not too far from rosemary's - vitner grill - the key is the alcohol - if limited then you can eat there, Todd's Unique, table 34, etc within your budget.

          Steak - again, do-able but gotta be careful on the vino - suggest you hit up for a a coupon to Envy Steakhouse. I just ate at the steakhouse at M Resort for under $100/person including a couple glasses of wine - i was pleasantly surprised ( review coming soo )

          more specifics = more recs

          1. We just returned from our three night trip to L.V. and had three excellent dinners.

            The first night we ate at Rosemary's off the strip, and way out on Sahara. This has got to be the best value in fine dining anywhere. It's not cheap, but for such an excellent restaurant, it is a relative bargain for L.V. The food and service are outstanding. They make terrific cocktails, and have a good wine list with many fairly reasonable choices (see the "50 under $50" section. This place is a find.

            The second night we ate at Thomas Keller's Bouchon at the Venetian. This is a very good French bistro. The food quality and preparation were both excellent, and although there is nothing terribly original or adventurous on the menu, the bistro classics are prepared precisely as they should be. The room is very attractive, the service competant, and overall this was a very good meal.

            Saving the best for last, we had our final dinner last night at Alize in The Palms. This restaurant is a spinoff of the original Andre's which for many years was downtown. Their house specialty then, as it is today, is dover sole. This is an incredible dish! It is without a doubt the best dover sole served anywhere, and may well be among the best entrees served anywhere. It is absolutely divine!!! The pristinely beautiful fish is perfectly sauteed, then baked. It is fileted in the kitchen and served with a choice of three sauces...grenobloise (caper), amandine, or as we prefer veronique (a butter sauce, enriched with demi-glace, and finished with seedless grapes). The fish was served with truffled whipped potatoes, artfully topped with vegetables. This is an amazing entree. We preceded the sole with salads... one of us had a "not so simiple" green salad, and I had a duck salad, made with confit. For dessert we had grand marnier souffles. Our food was perfection. The service was very competant, and the wonderful view from the top of The Palms was beautiful. This terrific meal does not come cheap. With drinks, wine and gratuity, our bill for the two of us approached $400.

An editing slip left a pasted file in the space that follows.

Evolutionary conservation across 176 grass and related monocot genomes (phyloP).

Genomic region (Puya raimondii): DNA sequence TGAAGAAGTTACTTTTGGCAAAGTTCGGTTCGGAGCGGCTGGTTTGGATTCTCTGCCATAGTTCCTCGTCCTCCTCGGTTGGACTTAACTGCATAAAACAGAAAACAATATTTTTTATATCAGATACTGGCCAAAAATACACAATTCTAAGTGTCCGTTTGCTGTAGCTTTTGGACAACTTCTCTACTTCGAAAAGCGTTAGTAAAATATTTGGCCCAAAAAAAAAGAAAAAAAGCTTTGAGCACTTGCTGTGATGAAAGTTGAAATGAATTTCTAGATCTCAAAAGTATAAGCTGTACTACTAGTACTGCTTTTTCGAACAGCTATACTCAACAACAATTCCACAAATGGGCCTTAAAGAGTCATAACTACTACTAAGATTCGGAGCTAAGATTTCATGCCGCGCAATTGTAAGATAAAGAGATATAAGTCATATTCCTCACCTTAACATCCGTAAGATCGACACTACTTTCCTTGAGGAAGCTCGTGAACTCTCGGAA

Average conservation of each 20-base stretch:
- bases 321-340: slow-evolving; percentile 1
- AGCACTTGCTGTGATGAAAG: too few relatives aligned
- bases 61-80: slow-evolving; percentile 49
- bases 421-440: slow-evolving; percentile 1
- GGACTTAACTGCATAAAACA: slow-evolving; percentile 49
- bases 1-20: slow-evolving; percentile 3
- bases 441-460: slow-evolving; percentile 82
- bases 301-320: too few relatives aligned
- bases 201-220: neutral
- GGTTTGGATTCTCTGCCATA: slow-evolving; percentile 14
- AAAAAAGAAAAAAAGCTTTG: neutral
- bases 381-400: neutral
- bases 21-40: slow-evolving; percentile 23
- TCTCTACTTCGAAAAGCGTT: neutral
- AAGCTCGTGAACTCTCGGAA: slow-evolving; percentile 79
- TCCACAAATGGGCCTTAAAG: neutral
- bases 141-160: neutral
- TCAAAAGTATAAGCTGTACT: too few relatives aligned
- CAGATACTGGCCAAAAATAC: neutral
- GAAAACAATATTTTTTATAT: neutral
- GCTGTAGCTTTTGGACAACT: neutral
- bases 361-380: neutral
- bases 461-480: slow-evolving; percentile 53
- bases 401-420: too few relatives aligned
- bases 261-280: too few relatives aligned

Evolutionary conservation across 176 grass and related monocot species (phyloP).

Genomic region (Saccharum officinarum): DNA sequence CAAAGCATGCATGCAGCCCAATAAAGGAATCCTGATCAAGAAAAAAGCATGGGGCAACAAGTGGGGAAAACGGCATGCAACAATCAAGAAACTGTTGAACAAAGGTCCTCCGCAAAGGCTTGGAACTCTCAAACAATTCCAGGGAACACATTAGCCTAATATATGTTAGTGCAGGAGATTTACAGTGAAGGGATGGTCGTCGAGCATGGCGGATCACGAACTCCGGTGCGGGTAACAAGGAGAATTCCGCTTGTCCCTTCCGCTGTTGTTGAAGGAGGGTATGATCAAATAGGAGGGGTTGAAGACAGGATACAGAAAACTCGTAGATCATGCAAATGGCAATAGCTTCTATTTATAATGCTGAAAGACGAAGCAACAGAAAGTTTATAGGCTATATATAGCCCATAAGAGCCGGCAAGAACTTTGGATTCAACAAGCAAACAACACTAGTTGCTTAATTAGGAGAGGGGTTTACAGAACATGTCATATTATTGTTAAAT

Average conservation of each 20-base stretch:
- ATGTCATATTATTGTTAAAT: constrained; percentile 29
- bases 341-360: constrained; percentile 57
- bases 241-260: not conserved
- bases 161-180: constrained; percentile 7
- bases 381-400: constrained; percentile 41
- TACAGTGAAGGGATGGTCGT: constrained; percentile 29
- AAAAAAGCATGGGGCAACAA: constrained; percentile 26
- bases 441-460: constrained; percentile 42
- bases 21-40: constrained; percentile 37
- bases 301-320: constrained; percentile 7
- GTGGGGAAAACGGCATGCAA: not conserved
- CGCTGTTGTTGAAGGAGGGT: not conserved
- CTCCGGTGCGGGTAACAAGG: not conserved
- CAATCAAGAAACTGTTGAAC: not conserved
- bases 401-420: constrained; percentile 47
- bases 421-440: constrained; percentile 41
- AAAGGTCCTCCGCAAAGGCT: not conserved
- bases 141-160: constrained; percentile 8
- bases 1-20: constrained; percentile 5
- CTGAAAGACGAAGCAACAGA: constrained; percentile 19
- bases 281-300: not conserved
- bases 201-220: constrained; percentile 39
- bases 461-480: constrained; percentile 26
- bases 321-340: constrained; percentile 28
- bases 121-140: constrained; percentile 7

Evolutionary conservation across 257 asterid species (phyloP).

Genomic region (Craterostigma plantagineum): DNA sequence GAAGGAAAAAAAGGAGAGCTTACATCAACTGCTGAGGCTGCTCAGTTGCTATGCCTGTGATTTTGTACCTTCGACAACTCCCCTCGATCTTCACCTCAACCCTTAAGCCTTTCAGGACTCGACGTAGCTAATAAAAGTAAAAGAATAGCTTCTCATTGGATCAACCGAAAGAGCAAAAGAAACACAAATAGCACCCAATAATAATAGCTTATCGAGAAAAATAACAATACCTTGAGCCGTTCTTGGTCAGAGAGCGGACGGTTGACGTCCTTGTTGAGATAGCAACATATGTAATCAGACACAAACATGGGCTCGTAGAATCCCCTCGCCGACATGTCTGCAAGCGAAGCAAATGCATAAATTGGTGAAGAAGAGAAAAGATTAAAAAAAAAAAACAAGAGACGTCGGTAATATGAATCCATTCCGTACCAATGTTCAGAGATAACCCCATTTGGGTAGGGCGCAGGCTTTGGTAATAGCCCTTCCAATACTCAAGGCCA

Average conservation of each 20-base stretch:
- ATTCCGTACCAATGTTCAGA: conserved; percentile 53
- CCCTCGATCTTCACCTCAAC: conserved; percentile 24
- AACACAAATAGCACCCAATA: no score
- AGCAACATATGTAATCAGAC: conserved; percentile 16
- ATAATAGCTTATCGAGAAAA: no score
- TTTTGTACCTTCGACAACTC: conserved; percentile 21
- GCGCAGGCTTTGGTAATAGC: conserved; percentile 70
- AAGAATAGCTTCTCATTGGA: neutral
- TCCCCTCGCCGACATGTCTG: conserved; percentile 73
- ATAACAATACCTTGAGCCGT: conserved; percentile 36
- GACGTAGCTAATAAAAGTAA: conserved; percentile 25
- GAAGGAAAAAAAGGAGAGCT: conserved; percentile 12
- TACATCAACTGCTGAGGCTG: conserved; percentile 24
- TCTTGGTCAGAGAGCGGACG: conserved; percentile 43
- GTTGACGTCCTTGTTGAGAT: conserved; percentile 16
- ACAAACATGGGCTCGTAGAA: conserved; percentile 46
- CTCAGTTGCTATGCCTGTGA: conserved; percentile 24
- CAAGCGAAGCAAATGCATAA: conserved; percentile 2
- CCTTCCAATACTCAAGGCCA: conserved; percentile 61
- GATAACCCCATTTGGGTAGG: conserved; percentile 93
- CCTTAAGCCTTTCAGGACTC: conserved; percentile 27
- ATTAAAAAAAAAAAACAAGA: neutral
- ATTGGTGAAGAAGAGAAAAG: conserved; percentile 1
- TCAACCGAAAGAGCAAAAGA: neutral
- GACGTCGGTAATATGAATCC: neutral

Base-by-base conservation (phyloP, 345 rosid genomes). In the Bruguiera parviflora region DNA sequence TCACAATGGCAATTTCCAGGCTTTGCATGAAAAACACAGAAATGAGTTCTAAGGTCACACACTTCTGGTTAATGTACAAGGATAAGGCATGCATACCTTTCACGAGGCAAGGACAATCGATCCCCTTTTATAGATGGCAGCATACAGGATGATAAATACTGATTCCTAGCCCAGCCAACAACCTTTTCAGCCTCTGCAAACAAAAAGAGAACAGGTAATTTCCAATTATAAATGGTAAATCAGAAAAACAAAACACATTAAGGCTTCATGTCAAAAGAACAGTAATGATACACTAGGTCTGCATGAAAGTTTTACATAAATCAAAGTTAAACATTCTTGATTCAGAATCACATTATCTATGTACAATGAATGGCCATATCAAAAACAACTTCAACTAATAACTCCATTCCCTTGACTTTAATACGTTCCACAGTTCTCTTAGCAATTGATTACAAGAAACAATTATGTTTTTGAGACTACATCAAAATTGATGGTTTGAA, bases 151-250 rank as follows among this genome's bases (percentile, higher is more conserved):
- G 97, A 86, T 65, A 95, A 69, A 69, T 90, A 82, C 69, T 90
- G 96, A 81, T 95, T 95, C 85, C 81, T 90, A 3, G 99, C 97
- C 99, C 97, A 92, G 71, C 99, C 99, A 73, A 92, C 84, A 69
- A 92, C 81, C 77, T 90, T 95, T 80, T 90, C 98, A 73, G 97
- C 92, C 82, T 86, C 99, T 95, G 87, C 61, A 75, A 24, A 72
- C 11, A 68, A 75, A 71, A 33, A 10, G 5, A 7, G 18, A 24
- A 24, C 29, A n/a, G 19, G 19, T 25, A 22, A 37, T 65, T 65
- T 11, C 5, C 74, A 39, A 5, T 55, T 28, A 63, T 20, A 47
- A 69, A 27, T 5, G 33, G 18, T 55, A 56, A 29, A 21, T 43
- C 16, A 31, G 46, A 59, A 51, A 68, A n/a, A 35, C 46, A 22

There is one complaint however that we do have with Alize. Their wine list, although excellent has almost nothing below $75, and with most choices well over $100. The sommelier was strongly urging us to order wines at least in the >$100-200 range. This is really not appropriate in this day and age when there are many excellent domestic and imported wines which are available retail for less than $20, which puts their wholesale price between $10-15. These wines can easily be placed on a wine list for $35-50 satisfying many diners and providing an adequate profit to the restaurant. We ordered a French chablis for $75 which was very mediocre at best. It is notable that this restaurant does not permit bringing wine for corkage. Because of their wine policy, dining at this restaurant becomes so costly that for most of us it is only doable for a very special occasion. This is too bad, because the restaurant has much to offer, and was, at least last night not even 20% full.